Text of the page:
The Social Determinants of America’s Lead Crisis
The dangers of lead contaminations are well known. Federal guidelines exist to ensure the safety of water supplies across the nation, but in Flint, Michigan — and numerous other municipalities all over the country — a number of overlapping socioeconomic factors complicated the issue to put residents in harm's way.
Both the Environmental Protection Agency (EPA) and the Centers for Disease Control and Prevention (CDC) recommend intervention by public agencies when water reserves surpass a certain threshold of lead contamination. The EPA's 1991 Lead and Copper Rule regulates drinking water and requires water companies to sample tap water in homes and private wells and notify the public when more than 10 percent of the sample pool contains levels exceeding 15 parts per billion. The CDC recommends intervention when blood levels exceed five micrograms of lead per deciliter of blood. Although neither the CDC nor EPA offers specific guidance about when a "do not drink" order should be issued, they both say that no amount of lead in drinking water is safe.
Yet, the residents of Flint were exposed to levels of lead contamination so severe and for such a long period of time that a federal state of emergency had to be declared in the city in January. Social determinants of health, which we defined and examined in our first blog post, play a role in the ongoing crisis. In localized situations such as this, they create a web of complex interactions that must be considered.
In Flint, city budget deficits caused leaders to switch the drinking water source to the Flint River, which is highly corrosive. When E. coli showed up in the water, additional chlorine was added, exacerbating the corrosive effect. Since the required corrosion-protecting agent wasn't included, lead-lined pipes were permanently damaged and continued to leach lead into tap water even after the city switched back to its original water supply.
The failures in Flint are not unique, but the case is illustrative. Nursing@USC created the following timeline shows the details of how the crisis, which is far from over, developed.
The dangers of lead exposure — which is commonly caused by sources like house paint, soil, and tap water — are real. In a recent interview with USA Today, lead-poisoning researcher Bruce Lanphear, who studied children exposed to lead in Rochester, N.Y., said that contaminated water is the primary source of direct lead exposure across the country. It’s also the most detrimental.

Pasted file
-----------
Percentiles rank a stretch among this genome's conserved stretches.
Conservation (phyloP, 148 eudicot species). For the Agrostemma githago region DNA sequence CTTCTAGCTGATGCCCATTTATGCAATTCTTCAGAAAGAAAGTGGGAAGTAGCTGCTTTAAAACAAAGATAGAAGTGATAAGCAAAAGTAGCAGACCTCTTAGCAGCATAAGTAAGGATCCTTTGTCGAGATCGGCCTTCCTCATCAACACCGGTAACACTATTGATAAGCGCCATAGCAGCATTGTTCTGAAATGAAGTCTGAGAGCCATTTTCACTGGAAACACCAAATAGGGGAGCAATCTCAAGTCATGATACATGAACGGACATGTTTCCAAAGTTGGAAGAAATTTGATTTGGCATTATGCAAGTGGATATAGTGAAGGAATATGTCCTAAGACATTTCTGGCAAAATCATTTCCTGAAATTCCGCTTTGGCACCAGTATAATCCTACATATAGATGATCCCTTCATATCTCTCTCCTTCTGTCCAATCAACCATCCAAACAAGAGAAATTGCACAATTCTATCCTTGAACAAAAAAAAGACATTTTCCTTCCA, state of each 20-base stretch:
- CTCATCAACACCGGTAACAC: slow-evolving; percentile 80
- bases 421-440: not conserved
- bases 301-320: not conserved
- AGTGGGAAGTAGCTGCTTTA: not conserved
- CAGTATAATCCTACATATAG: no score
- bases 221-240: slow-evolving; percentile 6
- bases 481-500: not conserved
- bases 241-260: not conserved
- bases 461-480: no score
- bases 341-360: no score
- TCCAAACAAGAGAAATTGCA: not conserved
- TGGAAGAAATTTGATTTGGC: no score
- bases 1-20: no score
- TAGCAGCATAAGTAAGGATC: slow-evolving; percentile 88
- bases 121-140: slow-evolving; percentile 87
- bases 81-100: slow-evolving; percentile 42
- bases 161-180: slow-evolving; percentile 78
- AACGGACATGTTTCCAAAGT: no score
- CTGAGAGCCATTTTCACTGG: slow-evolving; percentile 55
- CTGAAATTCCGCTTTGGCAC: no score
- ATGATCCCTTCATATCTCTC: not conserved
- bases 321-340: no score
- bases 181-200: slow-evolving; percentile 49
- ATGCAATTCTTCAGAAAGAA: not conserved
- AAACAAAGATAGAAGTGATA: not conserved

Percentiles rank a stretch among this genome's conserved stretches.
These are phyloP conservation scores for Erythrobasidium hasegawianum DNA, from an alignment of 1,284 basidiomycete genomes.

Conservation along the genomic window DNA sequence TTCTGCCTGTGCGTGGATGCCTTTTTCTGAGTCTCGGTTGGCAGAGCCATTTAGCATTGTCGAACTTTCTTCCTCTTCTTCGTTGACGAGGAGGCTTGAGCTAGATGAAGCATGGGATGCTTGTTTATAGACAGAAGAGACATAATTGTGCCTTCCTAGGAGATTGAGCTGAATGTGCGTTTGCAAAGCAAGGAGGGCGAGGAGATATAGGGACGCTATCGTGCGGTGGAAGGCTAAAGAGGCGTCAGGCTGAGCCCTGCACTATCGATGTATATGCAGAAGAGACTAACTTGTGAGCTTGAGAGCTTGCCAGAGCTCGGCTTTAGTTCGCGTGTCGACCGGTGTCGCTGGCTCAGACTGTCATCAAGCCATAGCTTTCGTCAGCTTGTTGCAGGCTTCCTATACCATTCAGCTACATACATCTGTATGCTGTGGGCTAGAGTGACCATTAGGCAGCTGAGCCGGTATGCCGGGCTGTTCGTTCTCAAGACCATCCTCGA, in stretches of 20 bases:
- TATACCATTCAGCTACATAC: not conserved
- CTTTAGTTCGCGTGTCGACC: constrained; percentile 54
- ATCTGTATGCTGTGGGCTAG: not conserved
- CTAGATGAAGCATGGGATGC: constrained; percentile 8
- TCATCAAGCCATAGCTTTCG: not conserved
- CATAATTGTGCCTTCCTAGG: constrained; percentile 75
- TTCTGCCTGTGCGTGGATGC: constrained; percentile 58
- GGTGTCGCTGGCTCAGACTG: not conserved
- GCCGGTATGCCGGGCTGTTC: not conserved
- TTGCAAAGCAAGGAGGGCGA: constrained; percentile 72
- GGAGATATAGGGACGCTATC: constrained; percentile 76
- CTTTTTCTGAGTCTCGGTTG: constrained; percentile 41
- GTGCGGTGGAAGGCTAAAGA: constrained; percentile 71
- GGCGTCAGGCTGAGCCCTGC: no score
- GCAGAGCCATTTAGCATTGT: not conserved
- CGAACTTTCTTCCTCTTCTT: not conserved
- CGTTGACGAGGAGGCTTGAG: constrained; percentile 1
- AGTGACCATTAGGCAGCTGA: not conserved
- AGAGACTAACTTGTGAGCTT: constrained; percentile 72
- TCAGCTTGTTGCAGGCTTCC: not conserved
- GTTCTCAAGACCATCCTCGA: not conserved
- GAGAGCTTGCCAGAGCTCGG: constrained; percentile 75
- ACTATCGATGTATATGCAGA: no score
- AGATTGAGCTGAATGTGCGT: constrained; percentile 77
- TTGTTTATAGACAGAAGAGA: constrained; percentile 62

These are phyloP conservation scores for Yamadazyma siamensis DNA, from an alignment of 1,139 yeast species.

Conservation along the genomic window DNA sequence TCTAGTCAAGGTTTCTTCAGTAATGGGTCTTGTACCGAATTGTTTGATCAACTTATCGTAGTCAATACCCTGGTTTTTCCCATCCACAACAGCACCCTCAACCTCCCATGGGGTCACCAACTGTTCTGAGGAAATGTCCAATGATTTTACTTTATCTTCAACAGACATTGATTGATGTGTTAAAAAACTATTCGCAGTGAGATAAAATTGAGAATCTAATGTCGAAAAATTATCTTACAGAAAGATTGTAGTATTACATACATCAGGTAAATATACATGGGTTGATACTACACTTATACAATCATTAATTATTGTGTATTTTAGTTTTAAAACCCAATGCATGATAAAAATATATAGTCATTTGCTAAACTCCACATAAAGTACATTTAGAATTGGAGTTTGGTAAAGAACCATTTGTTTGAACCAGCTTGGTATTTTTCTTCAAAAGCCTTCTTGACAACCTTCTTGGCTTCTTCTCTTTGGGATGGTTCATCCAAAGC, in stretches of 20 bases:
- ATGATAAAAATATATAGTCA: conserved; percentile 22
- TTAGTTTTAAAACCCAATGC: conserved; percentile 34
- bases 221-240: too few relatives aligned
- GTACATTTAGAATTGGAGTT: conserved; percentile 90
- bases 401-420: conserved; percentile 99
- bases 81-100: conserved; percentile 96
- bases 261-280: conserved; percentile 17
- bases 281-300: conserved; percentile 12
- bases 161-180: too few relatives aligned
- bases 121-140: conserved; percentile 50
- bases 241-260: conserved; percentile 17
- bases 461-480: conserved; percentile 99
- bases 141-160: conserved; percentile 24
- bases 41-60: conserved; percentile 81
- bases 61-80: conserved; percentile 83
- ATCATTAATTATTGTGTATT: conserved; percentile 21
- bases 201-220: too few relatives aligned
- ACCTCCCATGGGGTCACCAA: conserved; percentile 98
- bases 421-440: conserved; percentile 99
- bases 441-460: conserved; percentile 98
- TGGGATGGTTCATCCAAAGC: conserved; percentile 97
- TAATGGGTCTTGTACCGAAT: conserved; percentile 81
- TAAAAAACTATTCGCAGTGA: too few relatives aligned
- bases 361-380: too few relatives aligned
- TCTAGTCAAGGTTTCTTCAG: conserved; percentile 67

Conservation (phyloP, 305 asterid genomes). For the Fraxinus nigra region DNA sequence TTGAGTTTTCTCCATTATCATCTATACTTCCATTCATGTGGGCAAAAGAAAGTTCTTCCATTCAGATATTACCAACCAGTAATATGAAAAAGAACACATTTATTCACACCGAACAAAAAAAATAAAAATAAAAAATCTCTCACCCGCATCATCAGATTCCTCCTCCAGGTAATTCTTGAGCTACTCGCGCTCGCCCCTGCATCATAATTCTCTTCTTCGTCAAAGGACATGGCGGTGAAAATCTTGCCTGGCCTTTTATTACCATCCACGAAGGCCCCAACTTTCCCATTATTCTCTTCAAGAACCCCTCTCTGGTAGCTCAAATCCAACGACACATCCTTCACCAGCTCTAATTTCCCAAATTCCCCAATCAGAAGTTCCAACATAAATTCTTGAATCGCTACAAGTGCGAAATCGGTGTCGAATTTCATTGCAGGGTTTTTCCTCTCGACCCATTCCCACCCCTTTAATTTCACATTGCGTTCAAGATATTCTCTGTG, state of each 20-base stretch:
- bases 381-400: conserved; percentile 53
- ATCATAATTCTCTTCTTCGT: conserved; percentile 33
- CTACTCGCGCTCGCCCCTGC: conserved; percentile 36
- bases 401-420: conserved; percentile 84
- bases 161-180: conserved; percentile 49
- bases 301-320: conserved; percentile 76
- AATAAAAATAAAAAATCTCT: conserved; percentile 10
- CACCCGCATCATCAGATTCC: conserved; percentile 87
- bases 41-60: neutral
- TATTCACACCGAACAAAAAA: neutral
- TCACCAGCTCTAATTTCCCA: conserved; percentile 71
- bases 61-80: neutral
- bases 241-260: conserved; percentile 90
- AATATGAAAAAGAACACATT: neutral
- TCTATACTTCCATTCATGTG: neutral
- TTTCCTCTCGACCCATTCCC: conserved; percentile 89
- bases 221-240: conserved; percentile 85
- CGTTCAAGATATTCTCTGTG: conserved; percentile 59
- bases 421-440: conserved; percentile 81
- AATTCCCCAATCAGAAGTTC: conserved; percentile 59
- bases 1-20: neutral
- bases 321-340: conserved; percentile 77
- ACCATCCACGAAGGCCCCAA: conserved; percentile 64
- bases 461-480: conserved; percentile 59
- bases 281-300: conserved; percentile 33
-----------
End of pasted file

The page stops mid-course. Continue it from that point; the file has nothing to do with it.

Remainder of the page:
"You should assume you're absorbing most of it. It's not like the house dust over there," Lanphear said in the interview. "This is what you put into your mouth or you're cooking with it. It's direct exposure."
The EPA cautions that exposure to lead in drinking water can cause delayed physical or neurological development in infants and children, and high blood pressure, kidney disease, and cancer in adults.
With this in mind, lead contamination should be dealt with seriously and swiftly. For cities and towns with budgetary challenges, like Flint, this kind of action may be prohibitively expensive. However, some municipalities have the wherewithal to get ahead the problem. This is exactly what happened in Lansing, Michigan, which is located less than 60 miles from Flint. Lansing spent most of the last decade working to replace its entire water supply system after discovering slightly elevated levels of lead in their water. In contrast to Flint's budget-cutting environment, Lansing earmarked $42 million for the project. It was a drastic, but appropriate, response. Flint, which has a poverty rate of 26.4 percent (10 percent higher than Lansing), could not have afforded such an undertaking and needed support of the local, state, and federal government to ensure that the drinking water was safe.
Not Just Flint
Other incidents of lead contamination around the country show that it is a widespread problem with a variety of factors at play. A recent investigation by USA Today identified excess levels of lead contamination over the past four years in almost 2,000 additional water systems across all 50 states. In these cases, race and poverty have a dramatic effect on health outcomes. A city with inadequate resources is just one example of how social factors can amplify the problem of lead poisoning among vulnerable populations.